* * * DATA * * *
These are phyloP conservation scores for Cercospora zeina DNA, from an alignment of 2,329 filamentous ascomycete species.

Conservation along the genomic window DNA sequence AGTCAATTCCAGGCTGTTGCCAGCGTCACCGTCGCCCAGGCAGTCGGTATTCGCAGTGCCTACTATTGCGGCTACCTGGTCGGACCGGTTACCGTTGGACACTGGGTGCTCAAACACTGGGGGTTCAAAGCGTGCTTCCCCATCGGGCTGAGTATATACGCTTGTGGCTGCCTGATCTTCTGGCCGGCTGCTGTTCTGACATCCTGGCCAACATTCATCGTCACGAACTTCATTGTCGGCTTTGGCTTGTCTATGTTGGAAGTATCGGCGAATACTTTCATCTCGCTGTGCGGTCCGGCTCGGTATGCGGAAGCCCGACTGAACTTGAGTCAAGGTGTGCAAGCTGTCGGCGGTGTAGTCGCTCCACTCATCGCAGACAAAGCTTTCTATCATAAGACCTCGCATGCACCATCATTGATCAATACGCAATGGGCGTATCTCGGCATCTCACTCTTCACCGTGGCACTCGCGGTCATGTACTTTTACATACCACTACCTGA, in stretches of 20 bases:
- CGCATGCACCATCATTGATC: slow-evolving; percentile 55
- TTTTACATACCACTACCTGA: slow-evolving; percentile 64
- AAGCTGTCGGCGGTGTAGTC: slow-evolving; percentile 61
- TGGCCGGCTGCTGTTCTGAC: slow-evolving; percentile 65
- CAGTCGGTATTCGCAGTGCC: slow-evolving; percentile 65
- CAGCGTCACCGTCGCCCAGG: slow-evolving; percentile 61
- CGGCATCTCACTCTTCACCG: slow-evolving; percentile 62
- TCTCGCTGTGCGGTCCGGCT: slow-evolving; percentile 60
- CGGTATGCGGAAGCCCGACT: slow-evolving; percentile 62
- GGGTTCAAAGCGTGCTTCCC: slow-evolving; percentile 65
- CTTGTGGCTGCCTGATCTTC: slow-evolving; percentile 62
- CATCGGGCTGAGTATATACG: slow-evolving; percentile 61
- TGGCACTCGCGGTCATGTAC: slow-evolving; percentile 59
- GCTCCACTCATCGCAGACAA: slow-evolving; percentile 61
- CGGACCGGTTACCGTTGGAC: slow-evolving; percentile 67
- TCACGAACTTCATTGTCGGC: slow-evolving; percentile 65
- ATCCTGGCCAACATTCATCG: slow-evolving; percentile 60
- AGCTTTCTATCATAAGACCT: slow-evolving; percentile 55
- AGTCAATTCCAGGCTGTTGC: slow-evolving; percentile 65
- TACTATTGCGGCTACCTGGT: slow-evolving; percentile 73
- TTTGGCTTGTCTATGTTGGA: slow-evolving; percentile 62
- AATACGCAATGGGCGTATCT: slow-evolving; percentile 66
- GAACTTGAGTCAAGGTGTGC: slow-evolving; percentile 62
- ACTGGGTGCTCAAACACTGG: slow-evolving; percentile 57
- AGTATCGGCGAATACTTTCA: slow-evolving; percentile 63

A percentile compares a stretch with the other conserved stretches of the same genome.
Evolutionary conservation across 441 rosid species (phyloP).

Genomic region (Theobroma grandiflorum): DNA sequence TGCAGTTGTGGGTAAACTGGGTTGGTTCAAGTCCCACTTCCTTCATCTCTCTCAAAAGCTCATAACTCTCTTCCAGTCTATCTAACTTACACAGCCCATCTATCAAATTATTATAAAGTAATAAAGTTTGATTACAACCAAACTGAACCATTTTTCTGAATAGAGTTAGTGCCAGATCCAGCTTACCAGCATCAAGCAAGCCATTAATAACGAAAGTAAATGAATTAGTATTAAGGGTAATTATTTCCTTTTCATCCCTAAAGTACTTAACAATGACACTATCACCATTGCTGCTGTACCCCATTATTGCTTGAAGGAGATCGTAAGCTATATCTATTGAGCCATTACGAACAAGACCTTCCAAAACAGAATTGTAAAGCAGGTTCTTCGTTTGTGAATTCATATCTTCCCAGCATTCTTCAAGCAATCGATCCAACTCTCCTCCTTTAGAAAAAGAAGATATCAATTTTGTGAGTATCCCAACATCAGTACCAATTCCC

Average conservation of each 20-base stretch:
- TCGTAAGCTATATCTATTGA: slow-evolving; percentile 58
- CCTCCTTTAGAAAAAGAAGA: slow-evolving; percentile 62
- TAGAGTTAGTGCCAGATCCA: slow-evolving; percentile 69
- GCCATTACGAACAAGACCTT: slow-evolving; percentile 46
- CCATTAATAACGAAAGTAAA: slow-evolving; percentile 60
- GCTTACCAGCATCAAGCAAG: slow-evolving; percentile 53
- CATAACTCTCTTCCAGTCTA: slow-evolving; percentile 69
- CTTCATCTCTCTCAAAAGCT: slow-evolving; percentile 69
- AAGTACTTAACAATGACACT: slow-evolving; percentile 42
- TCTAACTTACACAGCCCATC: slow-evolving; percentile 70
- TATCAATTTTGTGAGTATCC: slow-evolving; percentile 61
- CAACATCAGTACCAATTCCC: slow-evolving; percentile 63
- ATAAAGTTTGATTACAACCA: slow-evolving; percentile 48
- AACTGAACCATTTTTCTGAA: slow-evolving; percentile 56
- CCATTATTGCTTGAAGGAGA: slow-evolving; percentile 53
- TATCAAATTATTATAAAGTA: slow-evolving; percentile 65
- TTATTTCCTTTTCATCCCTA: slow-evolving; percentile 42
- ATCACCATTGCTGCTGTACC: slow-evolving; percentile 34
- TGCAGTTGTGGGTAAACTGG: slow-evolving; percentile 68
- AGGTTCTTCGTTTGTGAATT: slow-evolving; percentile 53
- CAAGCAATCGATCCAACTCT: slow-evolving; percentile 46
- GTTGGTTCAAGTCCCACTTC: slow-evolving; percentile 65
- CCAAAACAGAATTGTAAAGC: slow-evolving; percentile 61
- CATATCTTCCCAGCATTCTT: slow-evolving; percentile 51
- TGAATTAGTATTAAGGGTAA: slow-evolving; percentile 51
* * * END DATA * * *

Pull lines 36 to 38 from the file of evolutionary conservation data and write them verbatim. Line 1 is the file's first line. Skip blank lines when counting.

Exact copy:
- CCATTAATAACGAAAGTAAA: slow-evolving; percentile 60
- GCTTACCAGCATCAAGCAAG: slow-evolving; percentile 53
- CATAACTCTCTTCCAGTCTA: slow-evolving; percentile 69